Asiedu Nketiah33General Secretary of National Democratic Congress, Asiedu Nketiah
The opposition National Democratic Congress (NDC) has rejected claims by the government that the NDC is to be blamed for Ghana's poorest performance at the 2017 Corruption Perception Index (CPI).

The recent CPI saw the country drop 11 places from 70 to 81 out of 180 countries. Some critics have argued it signifies a loss in the fight against corruption.

The 2017 CPI scored Ghana 40 out of a possible clean score of 100 which is the lowest in the history of the country’s score since the inception of the CPI in 2012. However, government have attributed the drop in the ratings to acts of corruption under the erstwhile John Mahama-led NDC administration.

President Nana Akufo-Addo stated that the poor score by Ghana in the latest index by Transparency International is as a result of corruption cases in the previous government.

He indicated that the development illustrates the huge task ahead in fighting corruption in the country.

In a speech at the swearing-in ceremony of Special Prosecutor Martin Amidu on Friday, 23 February 2018 at the Flagstaff House, Mr Akufo-Addo said: “The recent publication of Ghana’s score in the 2017 Corruption Perception Index, organised by Transparency International, showing a further drop in our standing, a result largely based on “the plethora of corruption allegations/exposés” before the onset of this administration, indicates the enormity of the task ahead. It is noteworthy that its local chapter, Ghana Integrity Initiative, in commenting on the report, has acknowledged that “digitisation is changing the ways we communicate and how we do business, and as a result reduced the corruption rate in Ghana.”

But addressing the media in Accra on Tuesday, 27 February 2018, General Secretary of the NDC, Johnson Asiedu Nketia outlined instances of corruption that the president failed to address in his administration.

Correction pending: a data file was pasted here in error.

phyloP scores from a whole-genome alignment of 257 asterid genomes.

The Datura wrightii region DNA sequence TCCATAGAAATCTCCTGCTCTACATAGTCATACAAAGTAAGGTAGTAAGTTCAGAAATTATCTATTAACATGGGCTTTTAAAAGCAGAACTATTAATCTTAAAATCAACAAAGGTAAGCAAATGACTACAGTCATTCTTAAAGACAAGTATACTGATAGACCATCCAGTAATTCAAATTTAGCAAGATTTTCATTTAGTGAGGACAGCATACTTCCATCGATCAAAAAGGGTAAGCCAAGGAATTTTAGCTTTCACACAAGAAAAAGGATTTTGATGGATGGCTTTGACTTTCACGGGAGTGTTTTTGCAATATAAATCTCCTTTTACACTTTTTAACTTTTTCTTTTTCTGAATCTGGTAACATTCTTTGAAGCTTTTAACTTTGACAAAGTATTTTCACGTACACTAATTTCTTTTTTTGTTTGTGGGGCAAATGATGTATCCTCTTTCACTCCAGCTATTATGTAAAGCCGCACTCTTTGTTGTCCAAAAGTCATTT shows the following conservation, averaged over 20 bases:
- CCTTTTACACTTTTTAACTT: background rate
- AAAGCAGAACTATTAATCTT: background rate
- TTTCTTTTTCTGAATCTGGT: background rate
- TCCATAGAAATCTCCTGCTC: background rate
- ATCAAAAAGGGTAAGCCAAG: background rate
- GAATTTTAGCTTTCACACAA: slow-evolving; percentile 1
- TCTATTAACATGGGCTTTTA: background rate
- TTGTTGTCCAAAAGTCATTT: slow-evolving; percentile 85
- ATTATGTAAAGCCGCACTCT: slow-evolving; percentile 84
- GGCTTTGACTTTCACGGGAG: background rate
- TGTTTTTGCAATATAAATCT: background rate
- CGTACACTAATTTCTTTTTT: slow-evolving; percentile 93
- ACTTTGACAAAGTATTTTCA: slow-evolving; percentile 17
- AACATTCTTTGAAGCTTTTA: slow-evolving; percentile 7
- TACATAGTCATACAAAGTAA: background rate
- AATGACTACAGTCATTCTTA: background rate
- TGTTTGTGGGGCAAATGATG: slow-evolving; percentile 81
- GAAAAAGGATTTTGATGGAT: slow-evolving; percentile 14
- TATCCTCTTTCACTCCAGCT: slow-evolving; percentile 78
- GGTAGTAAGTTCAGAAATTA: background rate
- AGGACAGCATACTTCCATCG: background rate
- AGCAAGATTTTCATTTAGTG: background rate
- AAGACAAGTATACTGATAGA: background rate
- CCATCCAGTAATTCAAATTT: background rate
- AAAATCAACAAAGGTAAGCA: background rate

He further accused the president of being in denial and falsely blaming the NDC for his mammoth failure in dealing with corruption.

“Contrary to all reasonable expectations, the Nana Akufo-Addo government chose rather to live in denial. They inexplicably decided to play unwholesome politics with a matter as serious as this and did the unthinkable by blaming the past NDC government for the country’s catastrophic decline in the survey,” he stated.

According to him, “the dismal outcome calls for sober reflection and national stock taking with the view to fashioning ways of improving our performance in subsequent editions. This is necessary because such a poor result has negative implications for the country’s international image especially among the global investment community”.

He said the 2017 CPI was produced from nine data sources and “only two or 22 percent of these are traceable to 2016 [when the NDC was in power]. The remaining seven or 88 percent emanated from 2017. This means that an overwhelming majority of data sources used in this survey were based on President Akufo-Addo’s first year in government and even the other two their impact has improved our 40 percent ranking”.

He emphasised that if “that two in 2016 were not added we would have dropped to about 39 percent. We will not get even the 40 percent at all”.

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